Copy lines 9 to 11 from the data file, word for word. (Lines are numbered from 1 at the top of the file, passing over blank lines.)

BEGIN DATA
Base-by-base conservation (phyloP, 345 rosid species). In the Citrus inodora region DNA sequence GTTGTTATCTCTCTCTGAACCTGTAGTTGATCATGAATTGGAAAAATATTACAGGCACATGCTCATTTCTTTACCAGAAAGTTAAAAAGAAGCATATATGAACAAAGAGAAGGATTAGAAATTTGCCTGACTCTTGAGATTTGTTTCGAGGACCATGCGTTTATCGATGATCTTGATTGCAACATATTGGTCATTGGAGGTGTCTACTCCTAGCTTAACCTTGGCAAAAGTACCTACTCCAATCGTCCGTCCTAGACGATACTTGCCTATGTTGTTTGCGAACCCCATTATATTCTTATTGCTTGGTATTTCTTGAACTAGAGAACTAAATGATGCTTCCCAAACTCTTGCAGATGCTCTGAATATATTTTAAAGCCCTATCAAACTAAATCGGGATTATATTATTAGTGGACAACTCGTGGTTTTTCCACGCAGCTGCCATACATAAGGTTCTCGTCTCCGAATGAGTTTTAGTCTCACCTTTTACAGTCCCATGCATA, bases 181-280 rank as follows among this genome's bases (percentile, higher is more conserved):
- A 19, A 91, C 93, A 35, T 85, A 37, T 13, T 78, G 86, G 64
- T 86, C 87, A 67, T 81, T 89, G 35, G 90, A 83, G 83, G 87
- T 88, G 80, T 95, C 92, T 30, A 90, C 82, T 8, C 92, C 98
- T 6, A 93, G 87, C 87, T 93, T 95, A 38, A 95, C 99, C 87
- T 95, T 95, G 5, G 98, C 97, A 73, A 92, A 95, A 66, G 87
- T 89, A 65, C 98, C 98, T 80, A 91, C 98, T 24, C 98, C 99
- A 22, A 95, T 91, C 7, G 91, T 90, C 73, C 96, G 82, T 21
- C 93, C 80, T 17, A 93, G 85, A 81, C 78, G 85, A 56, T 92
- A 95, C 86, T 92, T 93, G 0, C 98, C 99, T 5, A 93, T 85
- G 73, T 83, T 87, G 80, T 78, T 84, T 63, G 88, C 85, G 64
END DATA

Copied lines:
- C 93, C 80, T 17, A 93, G 85, A 81, C 78, G 85, A 56, T 92
- A 95, C 86, T 92, T 93, G 0, C 98, C 99, T 5, A 93, T 85
- G 73, T 83, T 87, G 80, T 78, T 84, T 63, G 88, C 85, G 64